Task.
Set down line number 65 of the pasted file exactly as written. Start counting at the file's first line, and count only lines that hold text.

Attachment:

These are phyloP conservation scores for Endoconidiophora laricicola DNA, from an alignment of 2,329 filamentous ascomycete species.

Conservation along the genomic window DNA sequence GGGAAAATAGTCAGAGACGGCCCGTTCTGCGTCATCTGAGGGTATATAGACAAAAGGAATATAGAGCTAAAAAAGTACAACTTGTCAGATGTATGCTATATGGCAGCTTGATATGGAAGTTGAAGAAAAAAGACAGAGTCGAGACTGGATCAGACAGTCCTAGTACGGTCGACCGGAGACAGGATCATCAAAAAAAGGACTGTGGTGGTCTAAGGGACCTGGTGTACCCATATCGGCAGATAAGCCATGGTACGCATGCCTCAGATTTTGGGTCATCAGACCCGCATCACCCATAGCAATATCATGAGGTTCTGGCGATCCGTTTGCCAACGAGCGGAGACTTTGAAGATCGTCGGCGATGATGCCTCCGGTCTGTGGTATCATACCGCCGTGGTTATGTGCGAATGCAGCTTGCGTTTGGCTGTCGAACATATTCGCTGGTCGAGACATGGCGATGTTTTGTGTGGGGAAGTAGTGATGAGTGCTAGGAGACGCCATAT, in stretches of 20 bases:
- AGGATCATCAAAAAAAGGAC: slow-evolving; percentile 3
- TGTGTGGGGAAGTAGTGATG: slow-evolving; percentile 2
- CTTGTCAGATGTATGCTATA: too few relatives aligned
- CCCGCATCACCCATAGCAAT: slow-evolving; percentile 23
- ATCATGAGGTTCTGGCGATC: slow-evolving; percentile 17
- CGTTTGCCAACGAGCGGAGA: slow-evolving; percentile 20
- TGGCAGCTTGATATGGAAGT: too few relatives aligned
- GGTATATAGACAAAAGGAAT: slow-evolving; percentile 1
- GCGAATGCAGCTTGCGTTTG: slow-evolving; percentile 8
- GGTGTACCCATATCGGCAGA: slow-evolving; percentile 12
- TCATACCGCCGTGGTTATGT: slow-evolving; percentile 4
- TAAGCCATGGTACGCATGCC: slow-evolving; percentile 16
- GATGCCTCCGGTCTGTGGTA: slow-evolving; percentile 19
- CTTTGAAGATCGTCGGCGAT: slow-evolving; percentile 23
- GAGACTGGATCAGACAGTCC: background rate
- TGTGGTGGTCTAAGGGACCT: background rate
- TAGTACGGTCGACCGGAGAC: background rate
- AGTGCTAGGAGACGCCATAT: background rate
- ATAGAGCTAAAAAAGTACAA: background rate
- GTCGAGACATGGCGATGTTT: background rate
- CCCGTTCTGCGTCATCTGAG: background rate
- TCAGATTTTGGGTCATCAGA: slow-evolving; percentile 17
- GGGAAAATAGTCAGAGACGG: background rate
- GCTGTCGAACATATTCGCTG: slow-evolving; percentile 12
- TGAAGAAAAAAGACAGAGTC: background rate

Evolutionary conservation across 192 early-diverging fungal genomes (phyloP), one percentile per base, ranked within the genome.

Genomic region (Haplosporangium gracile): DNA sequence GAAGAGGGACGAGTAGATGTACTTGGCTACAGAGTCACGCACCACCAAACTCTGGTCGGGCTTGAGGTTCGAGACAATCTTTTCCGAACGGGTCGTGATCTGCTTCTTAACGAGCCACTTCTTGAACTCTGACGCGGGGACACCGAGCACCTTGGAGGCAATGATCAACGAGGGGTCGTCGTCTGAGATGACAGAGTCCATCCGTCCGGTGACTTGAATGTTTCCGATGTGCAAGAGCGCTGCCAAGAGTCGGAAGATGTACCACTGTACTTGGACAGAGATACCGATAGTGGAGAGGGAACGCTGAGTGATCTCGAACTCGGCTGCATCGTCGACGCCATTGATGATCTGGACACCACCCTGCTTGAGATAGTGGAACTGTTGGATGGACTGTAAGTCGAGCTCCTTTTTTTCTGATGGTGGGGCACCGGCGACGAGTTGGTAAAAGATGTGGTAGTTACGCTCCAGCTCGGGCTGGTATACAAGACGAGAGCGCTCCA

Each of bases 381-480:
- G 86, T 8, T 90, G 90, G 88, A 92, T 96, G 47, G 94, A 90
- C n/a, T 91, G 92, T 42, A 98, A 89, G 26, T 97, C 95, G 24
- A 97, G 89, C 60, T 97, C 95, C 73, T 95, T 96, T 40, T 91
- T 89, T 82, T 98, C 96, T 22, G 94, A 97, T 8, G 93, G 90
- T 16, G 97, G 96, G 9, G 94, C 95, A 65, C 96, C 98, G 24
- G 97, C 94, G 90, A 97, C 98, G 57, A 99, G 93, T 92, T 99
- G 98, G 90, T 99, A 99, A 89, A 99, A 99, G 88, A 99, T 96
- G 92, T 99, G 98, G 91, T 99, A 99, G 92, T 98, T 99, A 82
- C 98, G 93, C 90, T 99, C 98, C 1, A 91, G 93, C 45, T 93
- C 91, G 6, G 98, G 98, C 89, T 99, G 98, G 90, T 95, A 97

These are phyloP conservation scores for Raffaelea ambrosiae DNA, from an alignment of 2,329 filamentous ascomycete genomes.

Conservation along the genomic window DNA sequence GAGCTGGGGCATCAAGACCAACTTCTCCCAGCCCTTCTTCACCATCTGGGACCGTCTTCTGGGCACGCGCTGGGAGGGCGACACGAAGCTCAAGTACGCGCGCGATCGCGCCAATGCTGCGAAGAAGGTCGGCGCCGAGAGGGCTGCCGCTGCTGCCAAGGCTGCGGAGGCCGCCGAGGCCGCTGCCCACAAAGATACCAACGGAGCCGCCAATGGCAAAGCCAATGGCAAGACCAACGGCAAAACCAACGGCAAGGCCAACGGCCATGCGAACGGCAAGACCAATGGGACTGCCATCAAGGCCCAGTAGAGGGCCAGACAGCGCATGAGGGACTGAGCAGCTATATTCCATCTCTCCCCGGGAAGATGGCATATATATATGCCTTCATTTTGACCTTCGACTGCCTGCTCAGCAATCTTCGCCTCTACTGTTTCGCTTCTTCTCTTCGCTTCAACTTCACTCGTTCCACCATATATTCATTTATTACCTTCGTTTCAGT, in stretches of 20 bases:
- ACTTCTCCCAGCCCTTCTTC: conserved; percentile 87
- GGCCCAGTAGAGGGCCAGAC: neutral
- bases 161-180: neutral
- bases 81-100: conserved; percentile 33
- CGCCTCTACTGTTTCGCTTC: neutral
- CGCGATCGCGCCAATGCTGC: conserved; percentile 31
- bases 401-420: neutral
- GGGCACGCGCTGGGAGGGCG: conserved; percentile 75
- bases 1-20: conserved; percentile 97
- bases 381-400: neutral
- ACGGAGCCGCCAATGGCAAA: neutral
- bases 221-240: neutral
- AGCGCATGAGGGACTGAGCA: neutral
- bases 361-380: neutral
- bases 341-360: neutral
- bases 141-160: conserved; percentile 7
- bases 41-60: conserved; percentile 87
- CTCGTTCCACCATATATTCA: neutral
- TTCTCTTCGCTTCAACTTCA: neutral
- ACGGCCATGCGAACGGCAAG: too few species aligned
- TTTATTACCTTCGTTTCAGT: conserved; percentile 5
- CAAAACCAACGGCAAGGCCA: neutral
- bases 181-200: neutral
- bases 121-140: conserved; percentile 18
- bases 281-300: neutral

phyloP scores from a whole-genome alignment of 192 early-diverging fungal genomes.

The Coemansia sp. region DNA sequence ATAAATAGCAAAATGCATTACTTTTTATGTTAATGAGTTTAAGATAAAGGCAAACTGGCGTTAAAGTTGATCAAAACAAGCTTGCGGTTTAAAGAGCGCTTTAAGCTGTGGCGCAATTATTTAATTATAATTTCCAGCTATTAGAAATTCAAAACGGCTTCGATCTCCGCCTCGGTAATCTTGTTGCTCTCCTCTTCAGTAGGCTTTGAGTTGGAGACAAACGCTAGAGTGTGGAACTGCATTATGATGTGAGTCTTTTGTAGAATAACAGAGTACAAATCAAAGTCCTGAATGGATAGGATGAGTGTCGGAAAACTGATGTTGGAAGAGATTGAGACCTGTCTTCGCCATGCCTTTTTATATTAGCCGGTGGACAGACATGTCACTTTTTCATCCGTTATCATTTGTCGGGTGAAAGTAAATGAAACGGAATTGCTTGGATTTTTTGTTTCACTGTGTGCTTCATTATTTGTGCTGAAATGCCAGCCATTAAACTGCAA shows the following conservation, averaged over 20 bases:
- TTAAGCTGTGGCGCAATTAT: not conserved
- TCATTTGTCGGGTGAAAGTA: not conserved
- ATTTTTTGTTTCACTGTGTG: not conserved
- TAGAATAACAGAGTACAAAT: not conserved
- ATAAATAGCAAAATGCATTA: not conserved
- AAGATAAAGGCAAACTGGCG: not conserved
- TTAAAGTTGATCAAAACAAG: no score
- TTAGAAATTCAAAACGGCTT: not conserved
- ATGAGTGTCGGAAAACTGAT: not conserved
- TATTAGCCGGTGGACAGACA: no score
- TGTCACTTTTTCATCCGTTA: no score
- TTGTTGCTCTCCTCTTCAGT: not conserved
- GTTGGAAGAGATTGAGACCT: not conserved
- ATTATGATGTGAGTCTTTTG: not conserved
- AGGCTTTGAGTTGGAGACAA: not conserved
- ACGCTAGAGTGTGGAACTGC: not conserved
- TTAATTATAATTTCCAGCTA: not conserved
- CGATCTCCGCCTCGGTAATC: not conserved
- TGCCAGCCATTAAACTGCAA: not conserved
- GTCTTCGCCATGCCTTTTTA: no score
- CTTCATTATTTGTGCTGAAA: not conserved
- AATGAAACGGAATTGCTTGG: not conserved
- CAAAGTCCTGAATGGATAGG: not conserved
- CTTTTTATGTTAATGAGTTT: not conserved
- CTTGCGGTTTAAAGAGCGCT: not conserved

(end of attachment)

- bases 181-200: neutral